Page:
Raw Story is independent. You won’t find mainstream media bias here. We’re not part of a conglomerate, or a project of venture capital bros. From unflinching coverage of racism, to revealing efforts to erode our rights, Raw Story will continue to expose hypocrisy and harm. Unhinged from corporate overlords, we fight to ensure no one is forgotten.

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Trump aides desperately try to downplay ‘order’ to US companies to leave China

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Donald Trump's top aides on Sunday downplayed the idea of US companies being forced to abandon China any time soon, as an edict from the president ordering businesses to start looking for alternatives has been met with skepticism.

Treasury Secretary Steven Mnuchin and White House economics advisor Larry Kudlow took to the airwaves from France, where Trump is participating in the G7 summit, to smooth out tensions in the business community prompted by Trump's Friday tweet.

Trump said he has "no plan now" to bring US companies in line, and his aides quickly reinforced the message.

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Trump sparks confusion at G7 before doubling down on China tariffs

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President Donald Trump doubled down Sunday on his hard line against China after sowing confusion with statements that he might be willing to soften a trade war G7 partners fear threatens the world economy.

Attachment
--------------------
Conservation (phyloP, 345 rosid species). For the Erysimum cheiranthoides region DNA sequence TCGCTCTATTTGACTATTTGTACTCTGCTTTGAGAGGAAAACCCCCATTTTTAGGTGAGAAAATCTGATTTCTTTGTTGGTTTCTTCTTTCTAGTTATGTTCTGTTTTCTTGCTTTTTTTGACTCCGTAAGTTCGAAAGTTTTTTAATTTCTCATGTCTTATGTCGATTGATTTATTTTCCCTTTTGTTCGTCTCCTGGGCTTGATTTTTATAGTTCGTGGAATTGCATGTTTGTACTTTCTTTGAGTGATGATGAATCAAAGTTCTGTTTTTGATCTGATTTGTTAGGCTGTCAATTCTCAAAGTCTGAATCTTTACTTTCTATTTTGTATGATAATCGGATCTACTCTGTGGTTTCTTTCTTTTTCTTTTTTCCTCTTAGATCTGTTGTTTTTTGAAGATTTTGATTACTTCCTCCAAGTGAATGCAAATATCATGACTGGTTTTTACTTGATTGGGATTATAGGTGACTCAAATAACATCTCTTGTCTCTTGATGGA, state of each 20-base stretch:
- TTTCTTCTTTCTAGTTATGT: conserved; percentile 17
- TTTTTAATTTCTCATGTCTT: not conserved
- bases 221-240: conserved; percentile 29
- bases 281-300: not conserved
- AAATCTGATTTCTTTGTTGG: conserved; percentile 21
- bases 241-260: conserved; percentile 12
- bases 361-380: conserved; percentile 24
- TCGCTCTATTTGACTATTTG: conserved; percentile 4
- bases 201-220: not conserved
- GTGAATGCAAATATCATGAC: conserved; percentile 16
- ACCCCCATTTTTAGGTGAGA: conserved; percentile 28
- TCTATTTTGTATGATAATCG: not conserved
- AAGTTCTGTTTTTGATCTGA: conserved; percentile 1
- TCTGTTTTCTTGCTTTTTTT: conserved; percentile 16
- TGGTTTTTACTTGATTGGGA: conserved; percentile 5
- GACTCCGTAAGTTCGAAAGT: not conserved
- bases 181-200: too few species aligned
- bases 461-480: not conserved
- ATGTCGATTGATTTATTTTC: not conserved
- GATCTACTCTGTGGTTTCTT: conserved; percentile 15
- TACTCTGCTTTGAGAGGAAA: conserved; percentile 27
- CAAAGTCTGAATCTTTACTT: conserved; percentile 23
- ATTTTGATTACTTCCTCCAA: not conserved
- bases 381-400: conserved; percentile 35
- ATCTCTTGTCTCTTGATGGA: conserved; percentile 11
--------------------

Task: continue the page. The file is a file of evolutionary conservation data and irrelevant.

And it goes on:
At the G7 summit in Biarritz, France, Trump announced a major trade deal with Japan and promised more of the same with Britain, once Brexit is done.

But the positives were overshadowed by a mix-up over his apparent expression of regret for the latest escalation in the US-China dispute.

"I have second thoughts about everything," he conceded to reporters when asked if he regretted his decision on Friday to ramp up tariffs on all Chinese imports, worth some $550 billion, in retaliation for Beijing's earlier hike of levies on US goods.

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Persecuted Christians eye long-sought freedom in Sudan

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Sudan's Christians suffered decades of persecution under the regime of Islamist general Omar al-Bashir. Now they hope his downfall will give the religious freedom they have long prayed for.

Deep within the maze of dusty alleys that honeycomb Omdurman, Khartoum's sprawling twin city, Yousef Zamgila's church is not visible from the street.

It is hidden in the courtyard of a friend's home and consists of a few iron benches, a pulpit and crosses hastily painted on pillars holding a corrugated roof.

"The previous centre got destroyed because we didn't have the right papers. They always refused... So we use the land of our neighbours," says the Lutheran reverend.